A mirror image of the earlier war in the Philippines, Vietnam may rank as the greatest of all modern American catastrophes. It split and alienated a generation, poisoned American politics, spawned a toxic cadre of dirty tricksters and marked the downturn of the American economy. The war destroyed Johnson’s Great Society, and has rendered every American tangibly poorer in more ways than can be counted.
And guess what! The Gulf of Tonkin incident probably never happened. According to then-Secretary of Defense Robert McNamara, the Vietnamese may never actually have fired shots that may or may not have put a few bullet holes in one or two US ships. Even if they did, any such attack had zero military significance.
Like the Maine and Lusitania, the guns of Tonkin were nothing more than lies of war.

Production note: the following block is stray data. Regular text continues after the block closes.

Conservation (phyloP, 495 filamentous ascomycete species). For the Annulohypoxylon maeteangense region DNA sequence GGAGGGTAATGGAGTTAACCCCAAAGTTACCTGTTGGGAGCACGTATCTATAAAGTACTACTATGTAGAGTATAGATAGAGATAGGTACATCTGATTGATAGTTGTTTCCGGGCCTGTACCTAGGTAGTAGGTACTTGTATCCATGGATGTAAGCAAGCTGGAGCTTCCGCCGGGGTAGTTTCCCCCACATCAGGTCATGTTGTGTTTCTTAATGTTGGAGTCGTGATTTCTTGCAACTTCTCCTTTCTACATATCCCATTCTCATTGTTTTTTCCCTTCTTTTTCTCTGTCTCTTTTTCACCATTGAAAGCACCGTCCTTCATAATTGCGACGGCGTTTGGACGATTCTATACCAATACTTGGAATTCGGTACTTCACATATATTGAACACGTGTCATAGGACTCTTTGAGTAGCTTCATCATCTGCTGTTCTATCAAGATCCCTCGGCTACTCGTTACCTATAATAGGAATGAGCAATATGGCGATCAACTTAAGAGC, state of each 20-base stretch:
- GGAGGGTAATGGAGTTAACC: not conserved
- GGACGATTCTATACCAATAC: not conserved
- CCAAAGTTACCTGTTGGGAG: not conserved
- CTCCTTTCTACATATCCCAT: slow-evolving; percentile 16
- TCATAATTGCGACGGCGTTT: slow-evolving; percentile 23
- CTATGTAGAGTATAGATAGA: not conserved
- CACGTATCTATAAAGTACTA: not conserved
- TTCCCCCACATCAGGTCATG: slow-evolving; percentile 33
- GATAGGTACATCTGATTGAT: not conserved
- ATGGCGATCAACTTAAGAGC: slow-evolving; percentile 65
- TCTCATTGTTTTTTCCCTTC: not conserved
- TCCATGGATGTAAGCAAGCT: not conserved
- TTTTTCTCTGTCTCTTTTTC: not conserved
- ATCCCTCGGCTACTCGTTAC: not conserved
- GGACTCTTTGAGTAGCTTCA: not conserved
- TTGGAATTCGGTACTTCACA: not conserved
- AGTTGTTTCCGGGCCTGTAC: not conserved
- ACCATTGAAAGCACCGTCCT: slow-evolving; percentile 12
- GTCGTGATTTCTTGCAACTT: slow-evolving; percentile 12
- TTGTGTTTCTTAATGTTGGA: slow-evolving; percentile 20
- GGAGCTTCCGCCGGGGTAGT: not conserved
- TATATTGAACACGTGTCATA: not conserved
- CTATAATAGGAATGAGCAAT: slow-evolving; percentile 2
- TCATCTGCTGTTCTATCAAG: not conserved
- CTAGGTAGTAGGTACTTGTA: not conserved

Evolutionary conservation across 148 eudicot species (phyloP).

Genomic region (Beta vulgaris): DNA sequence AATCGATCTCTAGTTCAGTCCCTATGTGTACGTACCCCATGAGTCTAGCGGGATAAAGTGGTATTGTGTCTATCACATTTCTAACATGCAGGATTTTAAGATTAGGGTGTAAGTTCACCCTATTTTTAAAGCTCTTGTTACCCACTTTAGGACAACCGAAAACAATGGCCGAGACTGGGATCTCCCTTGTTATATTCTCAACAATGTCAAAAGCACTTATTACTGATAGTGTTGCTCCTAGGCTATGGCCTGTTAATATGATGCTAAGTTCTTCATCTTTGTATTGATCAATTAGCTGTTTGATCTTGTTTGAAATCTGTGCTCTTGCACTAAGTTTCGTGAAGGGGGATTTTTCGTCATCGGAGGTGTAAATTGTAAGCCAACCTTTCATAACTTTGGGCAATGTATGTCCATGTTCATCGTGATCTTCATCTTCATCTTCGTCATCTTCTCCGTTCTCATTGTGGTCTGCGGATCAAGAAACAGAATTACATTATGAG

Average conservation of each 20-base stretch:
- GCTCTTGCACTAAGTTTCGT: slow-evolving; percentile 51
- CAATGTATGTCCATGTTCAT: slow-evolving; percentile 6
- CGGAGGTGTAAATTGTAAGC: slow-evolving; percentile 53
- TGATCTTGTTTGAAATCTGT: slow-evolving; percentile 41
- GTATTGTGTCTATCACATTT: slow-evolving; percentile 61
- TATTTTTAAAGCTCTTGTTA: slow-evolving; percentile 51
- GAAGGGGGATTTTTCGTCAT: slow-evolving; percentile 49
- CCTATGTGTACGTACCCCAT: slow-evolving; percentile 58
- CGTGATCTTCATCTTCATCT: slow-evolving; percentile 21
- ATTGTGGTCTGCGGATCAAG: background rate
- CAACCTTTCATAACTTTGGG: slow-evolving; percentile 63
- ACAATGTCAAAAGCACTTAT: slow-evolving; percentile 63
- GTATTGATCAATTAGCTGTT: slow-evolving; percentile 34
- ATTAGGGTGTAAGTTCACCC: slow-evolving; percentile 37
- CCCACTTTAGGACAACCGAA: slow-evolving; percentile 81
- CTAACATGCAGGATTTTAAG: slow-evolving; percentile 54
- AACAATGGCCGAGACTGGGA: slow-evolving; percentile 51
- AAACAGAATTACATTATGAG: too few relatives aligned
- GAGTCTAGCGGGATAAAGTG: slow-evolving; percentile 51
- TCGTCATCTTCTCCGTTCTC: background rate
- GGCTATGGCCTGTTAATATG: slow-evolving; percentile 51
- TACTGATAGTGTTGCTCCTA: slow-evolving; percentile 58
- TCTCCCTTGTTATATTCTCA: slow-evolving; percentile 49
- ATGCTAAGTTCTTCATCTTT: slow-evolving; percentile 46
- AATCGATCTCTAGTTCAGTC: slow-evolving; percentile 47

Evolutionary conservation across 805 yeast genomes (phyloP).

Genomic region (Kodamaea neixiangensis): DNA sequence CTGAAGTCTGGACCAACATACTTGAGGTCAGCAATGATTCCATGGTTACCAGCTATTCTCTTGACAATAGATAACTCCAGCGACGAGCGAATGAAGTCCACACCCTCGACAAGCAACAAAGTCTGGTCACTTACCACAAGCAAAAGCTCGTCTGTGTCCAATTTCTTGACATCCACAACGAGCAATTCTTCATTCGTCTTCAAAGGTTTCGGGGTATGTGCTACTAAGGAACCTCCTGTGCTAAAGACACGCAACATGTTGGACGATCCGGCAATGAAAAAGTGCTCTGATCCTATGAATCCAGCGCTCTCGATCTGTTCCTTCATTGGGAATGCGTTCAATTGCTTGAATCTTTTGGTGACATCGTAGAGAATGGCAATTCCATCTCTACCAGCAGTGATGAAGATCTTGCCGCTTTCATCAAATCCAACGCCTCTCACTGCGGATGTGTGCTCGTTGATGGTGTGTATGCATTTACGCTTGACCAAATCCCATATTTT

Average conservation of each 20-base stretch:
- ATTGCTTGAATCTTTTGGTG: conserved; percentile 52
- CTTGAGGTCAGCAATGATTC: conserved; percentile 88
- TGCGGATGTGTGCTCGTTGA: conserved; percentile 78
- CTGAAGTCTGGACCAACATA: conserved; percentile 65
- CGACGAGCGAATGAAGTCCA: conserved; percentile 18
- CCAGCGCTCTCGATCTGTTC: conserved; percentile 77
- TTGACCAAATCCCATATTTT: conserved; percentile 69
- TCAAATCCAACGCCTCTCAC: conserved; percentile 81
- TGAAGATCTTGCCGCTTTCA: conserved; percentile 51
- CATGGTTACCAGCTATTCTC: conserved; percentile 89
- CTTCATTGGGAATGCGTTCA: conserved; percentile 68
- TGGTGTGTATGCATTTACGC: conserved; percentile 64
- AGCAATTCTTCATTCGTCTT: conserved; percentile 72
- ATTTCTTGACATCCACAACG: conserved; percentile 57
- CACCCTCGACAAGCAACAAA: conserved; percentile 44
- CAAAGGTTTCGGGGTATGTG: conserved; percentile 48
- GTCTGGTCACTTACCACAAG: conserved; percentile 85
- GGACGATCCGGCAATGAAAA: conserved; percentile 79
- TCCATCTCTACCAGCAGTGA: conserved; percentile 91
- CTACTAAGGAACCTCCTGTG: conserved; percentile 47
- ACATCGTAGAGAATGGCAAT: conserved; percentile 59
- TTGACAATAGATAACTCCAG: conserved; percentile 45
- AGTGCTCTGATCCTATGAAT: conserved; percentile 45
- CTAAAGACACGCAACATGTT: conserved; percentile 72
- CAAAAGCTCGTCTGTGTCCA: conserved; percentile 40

Bitter debate still also rages over the origins of World War II and Korea. Many argue that Franklin Roosevelt knew the Japanese were going to attack Pearl Harbor, and that he let it happen. Some also say that South Korea attacked North Korea, not vice- versa.
At least in terms of public consensus, these two stories still lack definitive smoking guns. But the Maine, the Lusitania and the Tonkin Gulf are known, irrefutable quantities.
To which we now must add George W. Bush’s lies of Iraq. The war was primarily sold as a way to destroy Saddam Hussein’s Weapons of Mass Destruction. The world was also told Saddam was involved in the 9/11 attacks on the US, and was trying to get nuclear bombs.
These were all lies. The British memos proving the Bush and Blair Administrations knew Saddam did not have WMDs, was not involved in 9/11 and had no way to make atomic weapons are now public monuments. Like the Maine, Lusitania and Tonkin, the proofs are tangible and irrefutable.